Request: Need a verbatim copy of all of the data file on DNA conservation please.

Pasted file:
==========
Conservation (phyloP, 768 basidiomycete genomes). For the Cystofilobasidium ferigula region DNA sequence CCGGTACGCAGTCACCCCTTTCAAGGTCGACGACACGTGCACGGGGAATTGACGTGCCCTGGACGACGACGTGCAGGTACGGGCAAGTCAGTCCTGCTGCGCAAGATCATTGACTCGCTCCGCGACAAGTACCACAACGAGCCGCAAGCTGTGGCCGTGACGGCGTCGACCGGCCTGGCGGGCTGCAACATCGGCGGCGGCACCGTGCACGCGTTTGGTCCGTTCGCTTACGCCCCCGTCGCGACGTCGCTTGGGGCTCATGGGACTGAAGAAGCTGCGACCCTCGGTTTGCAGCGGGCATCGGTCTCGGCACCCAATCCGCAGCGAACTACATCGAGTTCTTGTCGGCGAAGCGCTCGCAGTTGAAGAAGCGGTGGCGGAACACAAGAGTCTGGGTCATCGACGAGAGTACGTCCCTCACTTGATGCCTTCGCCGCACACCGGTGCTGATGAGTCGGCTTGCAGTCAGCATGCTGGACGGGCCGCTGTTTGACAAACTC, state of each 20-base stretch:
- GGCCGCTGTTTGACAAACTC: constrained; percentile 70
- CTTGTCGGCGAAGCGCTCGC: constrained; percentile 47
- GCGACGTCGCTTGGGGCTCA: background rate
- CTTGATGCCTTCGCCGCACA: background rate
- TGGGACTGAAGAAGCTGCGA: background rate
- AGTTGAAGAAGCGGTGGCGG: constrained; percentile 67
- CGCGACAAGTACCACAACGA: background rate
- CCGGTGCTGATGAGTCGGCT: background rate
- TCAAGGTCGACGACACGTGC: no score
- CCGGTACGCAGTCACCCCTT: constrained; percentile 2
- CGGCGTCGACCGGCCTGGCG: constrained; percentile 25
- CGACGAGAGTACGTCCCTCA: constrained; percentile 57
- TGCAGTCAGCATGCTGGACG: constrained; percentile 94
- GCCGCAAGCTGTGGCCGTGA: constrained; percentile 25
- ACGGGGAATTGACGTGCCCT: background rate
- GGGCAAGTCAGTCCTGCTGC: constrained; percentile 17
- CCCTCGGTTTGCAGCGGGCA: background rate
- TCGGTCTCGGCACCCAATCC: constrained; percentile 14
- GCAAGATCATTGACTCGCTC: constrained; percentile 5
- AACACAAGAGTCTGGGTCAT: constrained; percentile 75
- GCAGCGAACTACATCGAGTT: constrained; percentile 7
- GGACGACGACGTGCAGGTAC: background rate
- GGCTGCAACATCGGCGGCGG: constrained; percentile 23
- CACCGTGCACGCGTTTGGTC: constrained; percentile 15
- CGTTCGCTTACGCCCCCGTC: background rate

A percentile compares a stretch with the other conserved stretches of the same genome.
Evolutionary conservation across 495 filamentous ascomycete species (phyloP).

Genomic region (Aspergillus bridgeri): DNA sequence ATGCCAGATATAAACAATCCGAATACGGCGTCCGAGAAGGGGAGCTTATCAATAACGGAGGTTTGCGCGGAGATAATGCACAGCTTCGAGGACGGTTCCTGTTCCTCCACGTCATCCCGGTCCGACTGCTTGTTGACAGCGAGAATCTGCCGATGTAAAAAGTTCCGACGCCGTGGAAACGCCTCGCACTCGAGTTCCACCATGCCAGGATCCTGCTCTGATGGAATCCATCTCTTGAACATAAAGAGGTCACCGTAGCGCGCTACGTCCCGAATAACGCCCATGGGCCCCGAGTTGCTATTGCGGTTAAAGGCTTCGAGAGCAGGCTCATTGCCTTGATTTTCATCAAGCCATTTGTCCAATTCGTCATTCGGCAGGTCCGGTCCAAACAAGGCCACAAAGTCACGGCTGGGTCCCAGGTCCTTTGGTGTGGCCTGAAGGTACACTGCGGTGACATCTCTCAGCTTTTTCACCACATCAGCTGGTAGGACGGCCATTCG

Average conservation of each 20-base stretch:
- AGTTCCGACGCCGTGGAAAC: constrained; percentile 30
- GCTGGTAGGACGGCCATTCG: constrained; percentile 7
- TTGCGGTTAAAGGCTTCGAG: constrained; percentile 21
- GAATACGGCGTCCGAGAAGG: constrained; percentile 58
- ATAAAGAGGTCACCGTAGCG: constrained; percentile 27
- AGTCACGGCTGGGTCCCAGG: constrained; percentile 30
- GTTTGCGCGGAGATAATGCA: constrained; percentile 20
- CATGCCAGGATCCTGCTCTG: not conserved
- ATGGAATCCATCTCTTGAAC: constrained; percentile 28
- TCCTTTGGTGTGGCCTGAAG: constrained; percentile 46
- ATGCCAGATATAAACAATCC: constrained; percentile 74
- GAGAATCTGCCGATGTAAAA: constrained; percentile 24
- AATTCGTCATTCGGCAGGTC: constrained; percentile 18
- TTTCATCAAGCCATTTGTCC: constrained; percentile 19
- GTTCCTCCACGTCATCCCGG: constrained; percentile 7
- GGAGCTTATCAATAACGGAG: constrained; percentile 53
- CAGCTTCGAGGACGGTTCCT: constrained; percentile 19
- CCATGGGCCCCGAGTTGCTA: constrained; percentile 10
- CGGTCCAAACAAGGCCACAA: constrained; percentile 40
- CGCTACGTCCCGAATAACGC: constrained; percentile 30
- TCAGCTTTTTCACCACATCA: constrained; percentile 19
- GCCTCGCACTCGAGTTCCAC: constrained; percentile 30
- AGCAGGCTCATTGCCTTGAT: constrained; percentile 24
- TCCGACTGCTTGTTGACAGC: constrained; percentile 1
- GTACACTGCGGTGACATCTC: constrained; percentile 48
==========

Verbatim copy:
Conservation (phyloP, 768 basidiomycete genomes). For the Cystofilobasidium ferigula region DNA sequence CCGGTACGCAGTCACCCCTTTCAAGGTCGACGACACGTGCACGGGGAATTGACGTGCCCTGGACGACGACGTGCAGGTACGGGCAAGTCAGTCCTGCTGCGCAAGATCATTGACTCGCTCCGCGACAAGTACCACAACGAGCCGCAAGCTGTGGCCGTGACGGCGTCGACCGGCCTGGCGGGCTGCAACATCGGCGGCGGCACCGTGCACGCGTTTGGTCCGTTCGCTTACGCCCCCGTCGCGACGTCGCTTGGGGCTCATGGGACTGAAGAAGCTGCGACCCTCGGTTTGCAGCGGGCATCGGTCTCGGCACCCAATCCGCAGCGAACTACATCGAGTTCTTGTCGGCGAAGCGCTCGCAGTTGAAGAAGCGGTGGCGGAACACAAGAGTCTGGGTCATCGACGAGAGTACGTCCCTCACTTGATGCCTTCGCCGCACACCGGTGCTGATGAGTCGGCTTGCAGTCAGCATGCTGGACGGGCCGCTGTTTGACAAACTC, state of each 20-base stretch:
- GGCCGCTGTTTGACAAACTC: constrained; percentile 70
- CTTGTCGGCGAAGCGCTCGC: constrained; percentile 47
- GCGACGTCGCTTGGGGCTCA: background rate
- CTTGATGCCTTCGCCGCACA: background rate
- TGGGACTGAAGAAGCTGCGA: background rate
- AGTTGAAGAAGCGGTGGCGG: constrained; percentile 67
- CGCGACAAGTACCACAACGA: background rate
- CCGGTGCTGATGAGTCGGCT: background rate
- TCAAGGTCGACGACACGTGC: no score
- CCGGTACGCAGTCACCCCTT: constrained; percentile 2
- CGGCGTCGACCGGCCTGGCG: constrained; percentile 25
- CGACGAGAGTACGTCCCTCA: constrained; percentile 57
- TGCAGTCAGCATGCTGGACG: constrained; percentile 94
- GCCGCAAGCTGTGGCCGTGA: constrained; percentile 25
- ACGGGGAATTGACGTGCCCT: background rate
- GGGCAAGTCAGTCCTGCTGC: constrained; percentile 17
- CCCTCGGTTTGCAGCGGGCA: background rate
- TCGGTCTCGGCACCCAATCC: constrained; percentile 14
- GCAAGATCATTGACTCGCTC: constrained; percentile 5
- AACACAAGAGTCTGGGTCAT: constrained; percentile 75
- GCAGCGAACTACATCGAGTT: constrained; percentile 7
- GGACGACGACGTGCAGGTAC: background rate
- GGCTGCAACATCGGCGGCGG: constrained; percentile 23
- CACCGTGCACGCGTTTGGTC: constrained; percentile 15
- CGTTCGCTTACGCCCCCGTC: background rate

A percentile compares a stretch with the other conserved stretches of the same genome.
Evolutionary conservation across 495 filamentous ascomycete species (phyloP).

Genomic region (Aspergillus bridgeri): DNA sequence ATGCCAGATATAAACAATCCGAATACGGCGTCCGAGAAGGGGAGCTTATCAATAACGGAGGTTTGCGCGGAGATAATGCACAGCTTCGAGGACGGTTCCTGTTCCTCCACGTCATCCCGGTCCGACTGCTTGTTGACAGCGAGAATCTGCCGATGTAAAAAGTTCCGACGCCGTGGAAACGCCTCGCACTCGAGTTCCACCATGCCAGGATCCTGCTCTGATGGAATCCATCTCTTGAACATAAAGAGGTCACCGTAGCGCGCTACGTCCCGAATAACGCCCATGGGCCCCGAGTTGCTATTGCGGTTAAAGGCTTCGAGAGCAGGCTCATTGCCTTGATTTTCATCAAGCCATTTGTCCAATTCGTCATTCGGCAGGTCCGGTCCAAACAAGGCCACAAAGTCACGGCTGGGTCCCAGGTCCTTTGGTGTGGCCTGAAGGTACACTGCGGTGACATCTCTCAGCTTTTTCACCACATCAGCTGGTAGGACGGCCATTCG

Average conservation of each 20-base stretch:
- AGTTCCGACGCCGTGGAAAC: constrained; percentile 30
- GCTGGTAGGACGGCCATTCG: constrained; percentile 7
- TTGCGGTTAAAGGCTTCGAG: constrained; percentile 21
- GAATACGGCGTCCGAGAAGG: constrained; percentile 58
- ATAAAGAGGTCACCGTAGCG: constrained; percentile 27
- AGTCACGGCTGGGTCCCAGG: constrained; percentile 30
- GTTTGCGCGGAGATAATGCA: constrained; percentile 20
- CATGCCAGGATCCTGCTCTG: not conserved
- ATGGAATCCATCTCTTGAAC: constrained; percentile 28
- TCCTTTGGTGTGGCCTGAAG: constrained; percentile 46
- ATGCCAGATATAAACAATCC: constrained; percentile 74
- GAGAATCTGCCGATGTAAAA: constrained; percentile 24
- AATTCGTCATTCGGCAGGTC: constrained; percentile 18
- TTTCATCAAGCCATTTGTCC: constrained; percentile 19
- GTTCCTCCACGTCATCCCGG: constrained; percentile 7
- GGAGCTTATCAATAACGGAG: constrained; percentile 53
- CAGCTTCGAGGACGGTTCCT: constrained; percentile 19
- CCATGGGCCCCGAGTTGCTA: constrained; percentile 10
- CGGTCCAAACAAGGCCACAA: constrained; percentile 40
- CGCTACGTCCCGAATAACGC: constrained; percentile 30
- TCAGCTTTTTCACCACATCA: constrained; percentile 19
- GCCTCGCACTCGAGTTCCAC: constrained; percentile 30
- AGCAGGCTCATTGCCTTGAT: constrained; percentile 24
- TCCGACTGCTTGTTGACAGC: constrained; percentile 1
- GTACACTGCGGTGACATCTC: constrained; percentile 48